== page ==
A government-funded lab devoted to the growth and study of kilo upon kilo of potent, legal weed sits in a nondescript pocket of an enormous state university. This is not a campus legend, nor is it a plot point from some long forgotten, straight-to-VHS comedy, but the structural embodiment of the United States’ policy to both marijuana’s legality and its medical potential.
The federal government commissioned the University of Mississippi’s Marijuana Research Project, or M-Project, to grow cannabis for National Institute of Drug Abuse research in 1968, originally germinating Mexican seeds seized by the D.E.A. Since then, the project has expanded to grow scores of varieties of the drug from countries all over the world, both in controlled greenhouses and on the laboratory’s now-fallow 12-acre grounds. A Los Angeles Times article described the project’s current “stash” in terms that might startle the haziest dorm-room Rasta: “Fifty-pound barrels are brimming with dried, ready-to-smoke weed. Freezers are stocked with buckets of potent cannabis extracts. Large metal canisters sit, crammed full of hundreds of perfectly rolled joints.”
Since marijuana is classified as a Schedule I narcotic, all federally approved studies have to score from the M-project. Mahmoud ElSohly, the head pharmacologist at the lab, has said this is essential, both to maintain a rigorous selection process for approved experiments and to maintain a safe, standardized material across different clinical tests. But many scientists have claimed that the bars the lab requires them to clear are absurdly, well, high. While millions of people can get pharmaceutical-grade pot from dispensaries in 23 states and Washington, D.C., experiments sanctioned by the Marijuana Research Project require approval from the DEA as well as a panel with N.I.D.A. representation. “The D.E.A. is acting like this is 1935 and cannabis is this extremely dangerous substance,” said Orrin Devinsky of NYU’s Langone Medical Center, on his attempts to obtain marijuana for a study on epilepsy treatment.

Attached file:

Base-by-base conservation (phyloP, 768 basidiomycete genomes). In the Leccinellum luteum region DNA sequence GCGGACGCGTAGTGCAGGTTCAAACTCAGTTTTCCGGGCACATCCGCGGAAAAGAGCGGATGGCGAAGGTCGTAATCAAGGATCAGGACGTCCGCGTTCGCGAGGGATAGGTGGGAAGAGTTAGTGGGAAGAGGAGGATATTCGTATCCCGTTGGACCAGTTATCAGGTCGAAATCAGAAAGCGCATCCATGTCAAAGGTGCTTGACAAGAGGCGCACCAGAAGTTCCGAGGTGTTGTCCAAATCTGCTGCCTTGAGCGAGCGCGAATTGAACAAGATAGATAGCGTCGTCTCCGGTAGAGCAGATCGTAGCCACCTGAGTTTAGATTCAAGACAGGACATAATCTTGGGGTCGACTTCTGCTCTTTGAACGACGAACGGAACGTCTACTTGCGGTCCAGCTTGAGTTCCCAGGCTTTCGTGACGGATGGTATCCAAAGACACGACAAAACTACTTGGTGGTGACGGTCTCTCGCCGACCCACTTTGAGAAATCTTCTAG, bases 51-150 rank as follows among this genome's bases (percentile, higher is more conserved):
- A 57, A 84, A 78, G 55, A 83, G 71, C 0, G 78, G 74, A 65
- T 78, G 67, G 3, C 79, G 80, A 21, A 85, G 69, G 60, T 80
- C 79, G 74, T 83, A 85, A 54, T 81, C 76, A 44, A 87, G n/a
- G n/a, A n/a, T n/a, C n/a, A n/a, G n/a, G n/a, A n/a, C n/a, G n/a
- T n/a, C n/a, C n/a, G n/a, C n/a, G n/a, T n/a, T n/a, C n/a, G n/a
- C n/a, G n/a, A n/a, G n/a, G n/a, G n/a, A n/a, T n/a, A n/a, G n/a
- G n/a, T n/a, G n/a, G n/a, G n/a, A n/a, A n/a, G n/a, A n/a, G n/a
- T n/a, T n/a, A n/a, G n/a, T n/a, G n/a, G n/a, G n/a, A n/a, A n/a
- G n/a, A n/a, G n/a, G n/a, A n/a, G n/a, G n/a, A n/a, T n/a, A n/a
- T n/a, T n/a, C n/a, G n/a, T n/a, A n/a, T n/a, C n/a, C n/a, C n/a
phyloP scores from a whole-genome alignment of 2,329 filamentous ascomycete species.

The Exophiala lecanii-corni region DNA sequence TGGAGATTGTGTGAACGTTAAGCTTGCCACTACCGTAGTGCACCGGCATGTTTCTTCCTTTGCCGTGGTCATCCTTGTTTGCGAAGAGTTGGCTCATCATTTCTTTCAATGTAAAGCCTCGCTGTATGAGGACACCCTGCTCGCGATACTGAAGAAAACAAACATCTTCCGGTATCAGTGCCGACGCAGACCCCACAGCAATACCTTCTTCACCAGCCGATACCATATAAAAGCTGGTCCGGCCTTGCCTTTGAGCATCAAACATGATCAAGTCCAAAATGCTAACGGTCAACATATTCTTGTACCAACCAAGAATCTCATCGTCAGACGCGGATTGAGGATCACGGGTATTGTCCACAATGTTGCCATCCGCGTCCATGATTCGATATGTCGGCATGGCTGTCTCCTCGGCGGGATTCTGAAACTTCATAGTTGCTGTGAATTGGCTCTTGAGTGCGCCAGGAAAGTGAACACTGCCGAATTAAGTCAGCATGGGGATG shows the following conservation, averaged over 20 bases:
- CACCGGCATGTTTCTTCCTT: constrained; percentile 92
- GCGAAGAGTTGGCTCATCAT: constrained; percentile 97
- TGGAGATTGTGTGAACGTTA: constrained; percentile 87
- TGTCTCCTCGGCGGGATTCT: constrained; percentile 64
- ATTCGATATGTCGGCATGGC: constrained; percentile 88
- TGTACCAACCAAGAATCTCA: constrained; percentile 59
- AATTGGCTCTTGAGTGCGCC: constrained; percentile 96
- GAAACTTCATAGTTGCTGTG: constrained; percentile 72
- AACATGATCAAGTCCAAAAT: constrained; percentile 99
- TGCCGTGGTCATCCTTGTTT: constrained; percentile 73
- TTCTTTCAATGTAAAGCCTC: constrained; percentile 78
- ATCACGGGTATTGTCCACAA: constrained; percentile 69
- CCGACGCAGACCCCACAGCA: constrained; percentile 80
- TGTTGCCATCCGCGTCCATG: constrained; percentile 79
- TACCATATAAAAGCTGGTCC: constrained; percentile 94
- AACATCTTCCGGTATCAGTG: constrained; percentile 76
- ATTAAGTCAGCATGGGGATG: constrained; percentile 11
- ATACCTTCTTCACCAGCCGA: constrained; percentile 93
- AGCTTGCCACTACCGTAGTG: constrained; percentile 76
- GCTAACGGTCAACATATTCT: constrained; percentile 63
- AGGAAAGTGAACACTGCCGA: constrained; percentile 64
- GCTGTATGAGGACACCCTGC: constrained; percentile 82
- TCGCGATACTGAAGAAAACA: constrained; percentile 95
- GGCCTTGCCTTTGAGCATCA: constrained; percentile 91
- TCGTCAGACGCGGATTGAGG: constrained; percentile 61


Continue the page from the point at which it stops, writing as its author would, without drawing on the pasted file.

These critics claim that the M-Project serves an agenda of keeping the drug illegal, pointing to the fact that ElSohly’s mentor and predecessor at the lab, Dr. Carlton Turner, joined the Reagan administration as the director of drug abuse policy, helping to develop to the “Just Say No” campaign and playing a role in the decade’s mania for mandatory minimum sentences for nonviolent drug offenders. For his part, ElSohly claims that the lab’s research has shown the efficacy of the drug as a pharmaceutical, but that methods that promote the body’s absorption of THC, such as smoking or eating, are not a safe way to experience the drug’s benefits. He’s been developing a means of transmitting pot’s curative chemicals without making the user high, but his first attempt—delivery through the rectum—proved unmarketable. “People really don’t like suppositories,” he told CNN.
Given the push to legalize marijuana cultivation, as well as the growing public awareness of the benefits of even non-rectal administration of cannabis, it might seem safe to assume that the M-Project’s days are numbered. However, in March of 2015, the lab’s contract was renewed to the tune of nearly $70 million, and the project plans to soon expand its cultivation to grow 30,000 plants. As for Mississippi law, the use, possession, sale, and cultivation of marijuana is currently illegal statewide, with the exception of these 12 acres situated between tracts of student housing and the Ole Miss softball fields. Over three-fourths of the prison population in the state, which is the third highest per capita in the nation, is behind bars for nonviolent offenses, primarily due to mandatory minimum sentences for drug possession.
This figure does not include students attempting to test the legend of the M-Project, whether by means inelegant (attempting to scale the laboratory’s outer fences) or comic (casting fishing lines into the fields). Ehlsoly, harshing a mellow, cites cameras, motion detectors, guards, and electronic security as the lab’s means of discouraging such intrusions.
Know Before You Go
Easy to find, but not open to the public, for obvious reasons